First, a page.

A former assistant professor at the University of Trinidad and Tobago (UTT) has won his lawsuit against his former employer over disclosure of information in relation to former UTT President Dr Sarim Al-Zubaidy.
Delivering a judgement, late last week, High Court Judge Carol Gobin upheld Dr Kumar Mahabir’s Freedom of Information Act (FOIA) lawsuit over the information, which he claims is needed to defend a pending defamation case brought against him by Dr Al-Zubaidy.
Dr Mahabir, who was among the university’s academic staff that lost their jobs due to financial constraints in 2018, requested the disclosure of Dr Al-Zubaidy’s resignation letter, information on the basis/reason for his resignation, his last employment contract and information on what payments he received from the UTT after his resignation.
Responding to his FOIA request, the university claimed that it was exempted from disclosing the documents and information as such constituted personal information.
In her judgement, Gobin rejected the additional claim that Dr Mahabir could have requested the information in his ongoing lawsuit with Dr Al-Zubaidy.
She said that UTT’s rationale was unlawful as the FOIA did not provide for such an exemption.
“The information is either disclosable under the FOIA or is not. In other words, it is immaterial that the information may be required for use in those pending defamation proceedings,” Gobin said.
While Gobin admitted that while some of the information may be considered personal information under the legislation, she noted that the university did not properly state why it took the stance.
“If it intends to rely on an exemption, the Defendant is statutorily bound to bring itself clearly within the specified exception or exceptions,” Gobin said.
“It is insufficient for a public authority to regurgitate the terminology of Section 30 as the Defendant did here,” she added.
Gobin also noted that UTT failed to consider Section 35 of the FOIA which permits the disclosure of exempt information if there is sufficient public interest favouring such.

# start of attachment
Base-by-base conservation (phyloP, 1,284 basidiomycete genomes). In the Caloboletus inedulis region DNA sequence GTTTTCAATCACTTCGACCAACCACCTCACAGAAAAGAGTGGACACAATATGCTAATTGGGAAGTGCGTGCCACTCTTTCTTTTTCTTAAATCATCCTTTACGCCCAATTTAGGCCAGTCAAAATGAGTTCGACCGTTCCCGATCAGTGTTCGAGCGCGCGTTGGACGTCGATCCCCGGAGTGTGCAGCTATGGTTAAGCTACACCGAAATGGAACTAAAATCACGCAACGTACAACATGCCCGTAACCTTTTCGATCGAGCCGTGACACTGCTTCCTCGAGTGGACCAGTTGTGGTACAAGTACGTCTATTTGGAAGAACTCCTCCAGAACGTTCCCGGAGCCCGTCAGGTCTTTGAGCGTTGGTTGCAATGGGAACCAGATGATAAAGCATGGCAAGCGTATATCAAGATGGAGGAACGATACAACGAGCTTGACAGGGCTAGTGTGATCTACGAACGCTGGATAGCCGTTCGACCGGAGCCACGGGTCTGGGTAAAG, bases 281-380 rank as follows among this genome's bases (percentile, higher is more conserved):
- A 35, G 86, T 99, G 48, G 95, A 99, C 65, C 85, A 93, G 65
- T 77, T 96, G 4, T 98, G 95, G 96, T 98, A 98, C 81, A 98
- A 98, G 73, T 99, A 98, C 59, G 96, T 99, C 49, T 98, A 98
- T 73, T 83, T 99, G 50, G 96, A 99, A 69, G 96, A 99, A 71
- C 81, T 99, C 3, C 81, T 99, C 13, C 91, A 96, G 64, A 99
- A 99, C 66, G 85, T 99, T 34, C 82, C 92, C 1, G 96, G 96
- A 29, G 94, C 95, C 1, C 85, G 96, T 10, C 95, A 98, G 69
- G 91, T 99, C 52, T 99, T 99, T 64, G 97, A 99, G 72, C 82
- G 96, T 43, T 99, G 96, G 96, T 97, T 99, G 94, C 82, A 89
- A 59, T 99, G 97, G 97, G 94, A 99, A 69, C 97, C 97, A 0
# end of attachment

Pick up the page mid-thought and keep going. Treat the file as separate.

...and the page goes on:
She ruled that based on the evidence in the case the provision favouring disclosure applied to Dr Al-Zubaidy’s contract and remuneration upon resignation.
“The UTT is funded by the taxpayers of T&T. The term of a contract of any office holder, including the pecuniary benefits and termination payments, in the absence of some compelling argument (and none has been made), is information that I consider should be disclosed in the public interest,” Gobin said.
Gobin said that such disclosure in the interest of transparency may help improve public trust and confidence in the institution.
“It may well go some way to restoring any such loss that may have occurred due to events reported in the public domain in the not too distant past,” Gobin said.
As part of her ruling, Gobin ordered the disclosure of information related to the contract and resignation remuneration.
She remitted the decision on disclosure of the resignation letter and reason for resignation to the UTT.
UTT may still decline disclosure but must follow the detailed process identified in the judgement.
The university was also ordered to pay Dr Mahabir’s legal costs for bringing the lawsuit.
Dr Mahabir, who was appointed as an anthropologist with the University of Guyana in June, was represented by Anand Ramlogan, SC, Jayanti Lutchmedial, Jared Jagroo, Natasha Bisram and Che Dindial.
Stephen Singh and Amanda Adimoolah represented the UTT.